While about 90% of young people in Mexico have a Facebook account, usage of the platform has gone down over the last year. “We all have Facebook, but we don’t really use it that much. I just use Facebook to connect with my groups,” Camila said.
These women are put off by the uncontrolled spread of misinformation on Facebook and its reputation as a home for the middle-aged. Its design is also widely considered boring or sterile, compared to the visual intimacy of Snapchat or TikTok. For women in their early 20s, it may seem peculiar that these groups primarily start on Facebook. But, the platform’s intentional simplicity is its main attraction. Other platforms are fun. For women seeking safety and anonymity, Facebook is functional.
Outside of universities, and throughout Mexico, women are forming similar Facebook groups and associated WhatsApp chats. Brenda, who also requested to be identified only by her first name for fear of her safety, told Rest of World that she has come across women-only groups open to the public, both in Mexico City and her native Veracruz. She said that her group in Veracruz was invite-only, while in her Mexico City group, the volume of members discouraged women from sharing their live locations. Instead, members post warnings about dangerous areas and establishments.
Polett Delgado, a journalist reporting on violence against women for the online publication Siete de Junio, is part of two Facebook groups in Saltillo, in the northern state of Coahuila, both with associated WhatsApp chats. “Those who are closest provide support — whoever is in the same city, whoever is in the same neighborhood,” Delgado told Rest of World. “And there are groups like this throughout the country, based on the municipalities in which women are organizing. But it is absolutely built by us as citizens. The authorities have nothing to do with it.”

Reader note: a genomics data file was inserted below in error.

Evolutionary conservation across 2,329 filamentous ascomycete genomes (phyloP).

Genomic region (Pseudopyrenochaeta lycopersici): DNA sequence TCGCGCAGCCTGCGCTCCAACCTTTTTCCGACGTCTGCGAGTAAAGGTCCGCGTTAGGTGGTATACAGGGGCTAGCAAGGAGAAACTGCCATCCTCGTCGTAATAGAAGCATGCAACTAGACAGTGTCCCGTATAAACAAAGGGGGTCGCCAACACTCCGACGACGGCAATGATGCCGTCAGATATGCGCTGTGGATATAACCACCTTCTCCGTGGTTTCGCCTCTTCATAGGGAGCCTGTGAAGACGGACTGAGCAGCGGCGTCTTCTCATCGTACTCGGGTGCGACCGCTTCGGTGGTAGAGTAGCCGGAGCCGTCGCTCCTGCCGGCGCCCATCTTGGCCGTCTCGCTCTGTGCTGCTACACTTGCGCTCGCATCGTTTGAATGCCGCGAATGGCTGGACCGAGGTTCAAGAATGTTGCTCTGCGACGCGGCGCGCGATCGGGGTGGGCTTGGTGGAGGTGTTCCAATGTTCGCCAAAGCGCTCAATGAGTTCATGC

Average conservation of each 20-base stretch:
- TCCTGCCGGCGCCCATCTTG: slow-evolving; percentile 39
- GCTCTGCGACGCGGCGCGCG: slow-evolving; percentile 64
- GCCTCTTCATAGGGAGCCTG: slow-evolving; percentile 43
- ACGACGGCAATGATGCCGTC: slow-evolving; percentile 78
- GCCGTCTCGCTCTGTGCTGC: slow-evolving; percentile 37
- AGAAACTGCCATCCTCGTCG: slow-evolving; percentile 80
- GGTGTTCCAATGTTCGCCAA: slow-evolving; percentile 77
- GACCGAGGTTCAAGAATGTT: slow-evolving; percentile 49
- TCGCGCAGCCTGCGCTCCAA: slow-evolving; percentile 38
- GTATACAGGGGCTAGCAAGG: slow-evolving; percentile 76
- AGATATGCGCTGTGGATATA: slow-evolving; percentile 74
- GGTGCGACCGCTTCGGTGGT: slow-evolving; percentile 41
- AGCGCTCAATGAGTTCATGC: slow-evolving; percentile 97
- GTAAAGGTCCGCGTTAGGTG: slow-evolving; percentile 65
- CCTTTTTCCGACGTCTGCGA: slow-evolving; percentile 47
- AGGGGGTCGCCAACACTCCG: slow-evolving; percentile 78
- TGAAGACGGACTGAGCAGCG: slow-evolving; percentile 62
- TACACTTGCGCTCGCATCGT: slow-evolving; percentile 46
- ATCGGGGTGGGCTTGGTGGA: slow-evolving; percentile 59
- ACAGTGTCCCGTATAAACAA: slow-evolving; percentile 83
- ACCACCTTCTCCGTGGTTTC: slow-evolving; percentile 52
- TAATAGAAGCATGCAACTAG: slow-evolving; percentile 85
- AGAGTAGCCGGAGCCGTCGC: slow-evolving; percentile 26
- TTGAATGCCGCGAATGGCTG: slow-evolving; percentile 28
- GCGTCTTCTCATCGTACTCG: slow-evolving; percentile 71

Delgado also relies on other Facebook groups throughout the country to disseminate urgent information about missing women. In one case, she said, the circulation of images through Facebook contributed to the rescue of a kidnapping victim in Tijuana. Despite the danger of intervening, Delgado confirmed in a WhatsApp message that members of the group still move to attend to the individual rather than involve the authorities.
For many other women, though, the groups provide mostly just reassurance and the veneer of safety. “It would be very difficult to intervene,” Camila said. “Our capacity is limited if the situation is really dangerous. But at least we know where the person who might need help is at.”
Still, according to Demerutis, sharing one’s location is a preemptive measure that can provide crucial information if legal processes or investigations need to take place. “Take for example the Debanhi [Escobar] case in Nuevo León,” she said, referring to the disappearance and murder of a university student which was well-documented on social media. The circulation of her last image fueled awareness and widespread outrage over the case, and helped pressure the Nuevo León attorney general to continue the investigation.
Facebook groups and elective surveillance are limited in the face of the overwhelming broader context. “Still,” Camila said, “it’s nice to know that you’re being taken care of by the right people. We’ve sadly come to normalize that this country is dangerous, that we need to take certain precautions. We have to create these groups to improve our chances of getting home safe.”